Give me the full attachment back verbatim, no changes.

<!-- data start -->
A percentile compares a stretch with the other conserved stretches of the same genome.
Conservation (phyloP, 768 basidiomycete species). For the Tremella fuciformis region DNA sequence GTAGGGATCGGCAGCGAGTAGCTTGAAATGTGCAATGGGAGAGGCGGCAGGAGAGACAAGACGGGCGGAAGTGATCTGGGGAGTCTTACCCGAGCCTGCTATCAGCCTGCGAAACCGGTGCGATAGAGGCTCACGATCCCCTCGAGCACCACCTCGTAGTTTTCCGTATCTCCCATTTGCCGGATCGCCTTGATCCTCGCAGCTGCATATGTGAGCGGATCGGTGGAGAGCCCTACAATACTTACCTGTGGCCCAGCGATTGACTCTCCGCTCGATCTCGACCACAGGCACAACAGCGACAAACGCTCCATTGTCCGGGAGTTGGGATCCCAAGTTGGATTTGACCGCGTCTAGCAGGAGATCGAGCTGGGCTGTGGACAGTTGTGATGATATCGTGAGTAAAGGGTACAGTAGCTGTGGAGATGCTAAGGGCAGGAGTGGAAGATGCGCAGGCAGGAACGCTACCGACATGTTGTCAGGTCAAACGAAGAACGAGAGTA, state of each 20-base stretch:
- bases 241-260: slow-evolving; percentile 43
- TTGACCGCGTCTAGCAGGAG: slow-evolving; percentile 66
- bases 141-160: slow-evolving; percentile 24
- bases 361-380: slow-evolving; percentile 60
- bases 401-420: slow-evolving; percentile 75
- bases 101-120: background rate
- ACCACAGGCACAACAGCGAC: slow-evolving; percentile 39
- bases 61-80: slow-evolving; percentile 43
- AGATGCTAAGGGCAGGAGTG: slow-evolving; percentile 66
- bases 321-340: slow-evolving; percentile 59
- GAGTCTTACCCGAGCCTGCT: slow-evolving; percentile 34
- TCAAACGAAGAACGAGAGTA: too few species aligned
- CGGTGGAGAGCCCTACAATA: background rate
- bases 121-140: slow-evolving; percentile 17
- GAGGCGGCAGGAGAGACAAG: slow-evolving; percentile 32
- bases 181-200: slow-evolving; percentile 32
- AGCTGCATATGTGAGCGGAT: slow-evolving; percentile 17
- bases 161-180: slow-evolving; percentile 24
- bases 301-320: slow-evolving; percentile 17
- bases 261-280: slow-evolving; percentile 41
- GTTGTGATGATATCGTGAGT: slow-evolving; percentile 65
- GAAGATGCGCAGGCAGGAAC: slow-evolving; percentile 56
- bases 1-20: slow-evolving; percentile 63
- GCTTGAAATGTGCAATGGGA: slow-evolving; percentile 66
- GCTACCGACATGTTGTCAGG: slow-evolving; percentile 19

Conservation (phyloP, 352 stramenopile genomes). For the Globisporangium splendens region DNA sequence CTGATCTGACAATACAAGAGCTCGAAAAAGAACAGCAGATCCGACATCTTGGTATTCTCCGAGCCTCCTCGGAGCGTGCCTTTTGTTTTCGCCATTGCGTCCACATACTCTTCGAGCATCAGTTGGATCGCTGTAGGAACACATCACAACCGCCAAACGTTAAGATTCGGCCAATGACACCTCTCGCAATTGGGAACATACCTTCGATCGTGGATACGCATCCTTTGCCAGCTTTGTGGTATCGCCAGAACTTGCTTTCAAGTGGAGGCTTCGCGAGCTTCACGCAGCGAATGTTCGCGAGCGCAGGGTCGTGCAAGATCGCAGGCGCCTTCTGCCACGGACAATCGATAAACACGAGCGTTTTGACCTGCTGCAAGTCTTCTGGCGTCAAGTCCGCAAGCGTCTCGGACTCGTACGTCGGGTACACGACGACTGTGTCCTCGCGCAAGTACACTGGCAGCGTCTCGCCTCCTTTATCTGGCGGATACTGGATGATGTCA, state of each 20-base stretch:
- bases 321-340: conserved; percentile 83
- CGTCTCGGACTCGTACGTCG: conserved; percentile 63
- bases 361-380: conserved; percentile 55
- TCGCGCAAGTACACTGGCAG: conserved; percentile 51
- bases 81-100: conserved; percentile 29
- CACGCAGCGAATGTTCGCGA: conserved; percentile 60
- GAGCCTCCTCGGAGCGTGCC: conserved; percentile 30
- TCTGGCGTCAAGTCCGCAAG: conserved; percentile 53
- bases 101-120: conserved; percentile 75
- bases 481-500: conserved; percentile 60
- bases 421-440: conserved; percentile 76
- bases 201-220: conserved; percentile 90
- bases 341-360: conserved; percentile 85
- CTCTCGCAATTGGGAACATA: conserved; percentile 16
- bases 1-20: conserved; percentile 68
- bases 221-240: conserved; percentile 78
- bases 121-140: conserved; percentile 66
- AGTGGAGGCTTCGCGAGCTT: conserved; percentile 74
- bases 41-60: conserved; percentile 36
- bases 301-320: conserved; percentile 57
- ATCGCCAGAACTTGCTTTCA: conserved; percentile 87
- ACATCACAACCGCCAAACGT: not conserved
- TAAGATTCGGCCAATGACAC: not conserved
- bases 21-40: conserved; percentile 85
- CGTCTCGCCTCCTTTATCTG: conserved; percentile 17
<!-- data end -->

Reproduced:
A percentile compares a stretch with the other conserved stretches of the same genome.
Conservation (phyloP, 768 basidiomycete species). For the Tremella fuciformis region DNA sequence GTAGGGATCGGCAGCGAGTAGCTTGAAATGTGCAATGGGAGAGGCGGCAGGAGAGACAAGACGGGCGGAAGTGATCTGGGGAGTCTTACCCGAGCCTGCTATCAGCCTGCGAAACCGGTGCGATAGAGGCTCACGATCCCCTCGAGCACCACCTCGTAGTTTTCCGTATCTCCCATTTGCCGGATCGCCTTGATCCTCGCAGCTGCATATGTGAGCGGATCGGTGGAGAGCCCTACAATACTTACCTGTGGCCCAGCGATTGACTCTCCGCTCGATCTCGACCACAGGCACAACAGCGACAAACGCTCCATTGTCCGGGAGTTGGGATCCCAAGTTGGATTTGACCGCGTCTAGCAGGAGATCGAGCTGGGCTGTGGACAGTTGTGATGATATCGTGAGTAAAGGGTACAGTAGCTGTGGAGATGCTAAGGGCAGGAGTGGAAGATGCGCAGGCAGGAACGCTACCGACATGTTGTCAGGTCAAACGAAGAACGAGAGTA, state of each 20-base stretch:
- bases 241-260: slow-evolving; percentile 43
- TTGACCGCGTCTAGCAGGAG: slow-evolving; percentile 66
- bases 141-160: slow-evolving; percentile 24
- bases 361-380: slow-evolving; percentile 60
- bases 401-420: slow-evolving; percentile 75
- bases 101-120: background rate
- ACCACAGGCACAACAGCGAC: slow-evolving; percentile 39
- bases 61-80: slow-evolving; percentile 43
- AGATGCTAAGGGCAGGAGTG: slow-evolving; percentile 66
- bases 321-340: slow-evolving; percentile 59
- GAGTCTTACCCGAGCCTGCT: slow-evolving; percentile 34
- TCAAACGAAGAACGAGAGTA: too few species aligned
- CGGTGGAGAGCCCTACAATA: background rate
- bases 121-140: slow-evolving; percentile 17
- GAGGCGGCAGGAGAGACAAG: slow-evolving; percentile 32
- bases 181-200: slow-evolving; percentile 32
- AGCTGCATATGTGAGCGGAT: slow-evolving; percentile 17
- bases 161-180: slow-evolving; percentile 24
- bases 301-320: slow-evolving; percentile 17
- bases 261-280: slow-evolving; percentile 41
- GTTGTGATGATATCGTGAGT: slow-evolving; percentile 65
- GAAGATGCGCAGGCAGGAAC: slow-evolving; percentile 56
- bases 1-20: slow-evolving; percentile 63
- GCTTGAAATGTGCAATGGGA: slow-evolving; percentile 66
- GCTACCGACATGTTGTCAGG: slow-evolving; percentile 19

Conservation (phyloP, 352 stramenopile genomes). For the Globisporangium splendens region DNA sequence CTGATCTGACAATACAAGAGCTCGAAAAAGAACAGCAGATCCGACATCTTGGTATTCTCCGAGCCTCCTCGGAGCGTGCCTTTTGTTTTCGCCATTGCGTCCACATACTCTTCGAGCATCAGTTGGATCGCTGTAGGAACACATCACAACCGCCAAACGTTAAGATTCGGCCAATGACACCTCTCGCAATTGGGAACATACCTTCGATCGTGGATACGCATCCTTTGCCAGCTTTGTGGTATCGCCAGAACTTGCTTTCAAGTGGAGGCTTCGCGAGCTTCACGCAGCGAATGTTCGCGAGCGCAGGGTCGTGCAAGATCGCAGGCGCCTTCTGCCACGGACAATCGATAAACACGAGCGTTTTGACCTGCTGCAAGTCTTCTGGCGTCAAGTCCGCAAGCGTCTCGGACTCGTACGTCGGGTACACGACGACTGTGTCCTCGCGCAAGTACACTGGCAGCGTCTCGCCTCCTTTATCTGGCGGATACTGGATGATGTCA, state of each 20-base stretch:
- bases 321-340: conserved; percentile 83
- CGTCTCGGACTCGTACGTCG: conserved; percentile 63
- bases 361-380: conserved; percentile 55
- TCGCGCAAGTACACTGGCAG: conserved; percentile 51
- bases 81-100: conserved; percentile 29
- CACGCAGCGAATGTTCGCGA: conserved; percentile 60
- GAGCCTCCTCGGAGCGTGCC: conserved; percentile 30
- TCTGGCGTCAAGTCCGCAAG: conserved; percentile 53
- bases 101-120: conserved; percentile 75
- bases 481-500: conserved; percentile 60
- bases 421-440: conserved; percentile 76
- bases 201-220: conserved; percentile 90
- bases 341-360: conserved; percentile 85
- CTCTCGCAATTGGGAACATA: conserved; percentile 16
- bases 1-20: conserved; percentile 68
- bases 221-240: conserved; percentile 78
- bases 121-140: conserved; percentile 66
- AGTGGAGGCTTCGCGAGCTT: conserved; percentile 74
- bases 41-60: conserved; percentile 36
- bases 301-320: conserved; percentile 57
- ATCGCCAGAACTTGCTTTCA: conserved; percentile 87
- ACATCACAACCGCCAAACGT: not conserved
- TAAGATTCGGCCAATGACAC: not conserved
- bases 21-40: conserved; percentile 85
- CGTCTCGCCTCCTTTATCTG: conserved; percentile 17